Rearing is the most dangerous of the vices that can face a rider. However, it is generally riders’ that are the predominant cause of horses rearing under saddle. Horses rear as an evasion although there is a percentage of horses that are just plain naughty Generally rearing is a failure to go forward and a failure of the rider to get the horse to go forward. This leads to frustration and confusion in the horse. Once he learns to evade by rearing it is very hard to prevent this vice from becoming established. Of course, other problems should be checked for first such as sore teeth, the bit is too strong, pain or sheer boredom from being ridden in the arena for too long.
In order to prevent a horse from rearing ensure that you vary your work with him. Intersperse work in the arena with hacking out and jumping. You will teach a young horse far more out on a hack than by going around and around in an arena and will hopefully avoid rearing as an evasion, especially if you have an older and more experienced horse for company.
Curing a horse that rears is not easy and certainly not for an inexperienced rider. There is an old wives tale which says that you should break a plastic bag of water or eggs over the horses head and it will think it is bleeding. It will then stop rearing. This does not work!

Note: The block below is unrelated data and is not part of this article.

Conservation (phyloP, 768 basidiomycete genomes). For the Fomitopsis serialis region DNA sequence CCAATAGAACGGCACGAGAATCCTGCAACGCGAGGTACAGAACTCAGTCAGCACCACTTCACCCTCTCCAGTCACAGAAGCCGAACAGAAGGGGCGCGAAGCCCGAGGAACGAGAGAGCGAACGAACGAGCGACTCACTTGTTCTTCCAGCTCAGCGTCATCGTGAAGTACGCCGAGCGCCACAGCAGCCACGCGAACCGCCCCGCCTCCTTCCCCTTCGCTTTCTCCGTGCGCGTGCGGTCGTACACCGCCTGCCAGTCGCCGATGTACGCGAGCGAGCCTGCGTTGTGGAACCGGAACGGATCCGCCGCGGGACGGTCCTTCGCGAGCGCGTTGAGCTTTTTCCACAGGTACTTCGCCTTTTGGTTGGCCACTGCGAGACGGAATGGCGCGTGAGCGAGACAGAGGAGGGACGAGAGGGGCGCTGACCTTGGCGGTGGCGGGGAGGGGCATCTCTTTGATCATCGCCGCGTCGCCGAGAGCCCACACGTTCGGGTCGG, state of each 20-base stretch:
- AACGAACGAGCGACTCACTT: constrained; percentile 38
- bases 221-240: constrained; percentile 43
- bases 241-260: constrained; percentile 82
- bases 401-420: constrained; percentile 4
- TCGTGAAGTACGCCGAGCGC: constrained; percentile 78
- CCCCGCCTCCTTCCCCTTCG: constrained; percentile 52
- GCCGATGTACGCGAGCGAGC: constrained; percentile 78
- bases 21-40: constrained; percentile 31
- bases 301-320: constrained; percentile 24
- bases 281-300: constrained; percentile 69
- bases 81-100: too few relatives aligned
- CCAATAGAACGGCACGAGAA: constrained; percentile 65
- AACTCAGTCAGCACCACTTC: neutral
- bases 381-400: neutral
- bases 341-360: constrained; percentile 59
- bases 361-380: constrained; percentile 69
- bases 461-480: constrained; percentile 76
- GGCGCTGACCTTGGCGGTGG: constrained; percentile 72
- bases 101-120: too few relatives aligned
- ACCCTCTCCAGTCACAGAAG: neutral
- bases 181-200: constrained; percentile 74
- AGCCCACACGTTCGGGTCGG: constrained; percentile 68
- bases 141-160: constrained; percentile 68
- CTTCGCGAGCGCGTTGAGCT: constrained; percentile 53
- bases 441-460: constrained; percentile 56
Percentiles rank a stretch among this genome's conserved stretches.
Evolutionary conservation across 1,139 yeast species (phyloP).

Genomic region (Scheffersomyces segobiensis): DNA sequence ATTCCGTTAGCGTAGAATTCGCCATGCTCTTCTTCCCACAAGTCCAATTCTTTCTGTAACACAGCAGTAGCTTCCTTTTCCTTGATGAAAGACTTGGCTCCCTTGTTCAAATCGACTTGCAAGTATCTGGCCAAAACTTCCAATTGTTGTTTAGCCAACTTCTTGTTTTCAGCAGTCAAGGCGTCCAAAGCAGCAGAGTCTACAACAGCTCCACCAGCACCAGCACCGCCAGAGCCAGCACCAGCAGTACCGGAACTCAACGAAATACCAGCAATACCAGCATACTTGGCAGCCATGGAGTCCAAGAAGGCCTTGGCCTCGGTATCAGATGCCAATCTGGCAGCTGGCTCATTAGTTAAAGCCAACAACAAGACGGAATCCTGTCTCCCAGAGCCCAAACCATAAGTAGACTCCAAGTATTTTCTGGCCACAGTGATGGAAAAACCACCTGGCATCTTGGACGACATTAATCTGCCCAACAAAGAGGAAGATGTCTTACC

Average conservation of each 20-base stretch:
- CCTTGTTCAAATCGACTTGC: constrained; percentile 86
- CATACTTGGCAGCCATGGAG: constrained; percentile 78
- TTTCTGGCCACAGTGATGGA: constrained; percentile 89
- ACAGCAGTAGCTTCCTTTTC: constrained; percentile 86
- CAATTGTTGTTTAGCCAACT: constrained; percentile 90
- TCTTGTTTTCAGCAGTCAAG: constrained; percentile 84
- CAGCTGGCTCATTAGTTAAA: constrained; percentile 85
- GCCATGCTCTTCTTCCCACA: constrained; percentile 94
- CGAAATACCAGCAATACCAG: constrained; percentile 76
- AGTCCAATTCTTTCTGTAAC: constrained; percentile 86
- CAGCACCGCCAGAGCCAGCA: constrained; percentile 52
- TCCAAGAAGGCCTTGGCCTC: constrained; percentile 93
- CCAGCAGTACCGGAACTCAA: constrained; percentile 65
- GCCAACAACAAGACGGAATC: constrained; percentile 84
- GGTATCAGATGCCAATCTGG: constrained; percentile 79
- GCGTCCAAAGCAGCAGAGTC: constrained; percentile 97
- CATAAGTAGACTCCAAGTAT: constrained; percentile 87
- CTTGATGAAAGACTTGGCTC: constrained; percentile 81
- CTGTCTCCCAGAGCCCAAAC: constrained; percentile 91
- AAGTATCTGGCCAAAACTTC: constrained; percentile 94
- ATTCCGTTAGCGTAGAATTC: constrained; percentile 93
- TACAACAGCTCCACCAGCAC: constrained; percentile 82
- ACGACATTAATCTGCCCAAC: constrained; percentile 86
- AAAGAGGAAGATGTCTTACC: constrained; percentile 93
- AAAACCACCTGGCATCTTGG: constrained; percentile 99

What does work is a high degree of experience, skill, courage and above all, timing. Horses that continue to rear normally will end up being put down. Unfortunately, this is generally the only safe option for them. A ton of horse coming down on top of you will kill you. A very experienced rider may use spurs as the horse rises to make him realise that he is doing wrong, but the timing has to be impeccable, otherwise, the horse will think he is being disciplined for putting his legs back on the ground.
Another, probably less aggressive way is to circle the horse as soon as he threatens to rear. With his head bent tightly around in a circle the horse cannot rear. However, if he does rear, throw your weight as far forward as possible and ensure that you are not hanging onto his mouth which could pull him over backwards. As soon as his front legs touch the ground circle him if you feel he may go upwards again.
If the horse is unwilling to go forwards and threatens to rear if you use your legs strongly, ride with a helper who should have a lunge whip to use across the horse’s hindquarters when he falters and begins to think about heading skywards.
With much of horse training, it is easier to try to outwit the horse before the problem begins than to try to cure him when the vice is established. Unless the horse is purely naughty most of the problems and vices are ‘man-made’ by bad riding or pain which should be preventable before they begin, or certainly before they become established.
by Jacqui Broderick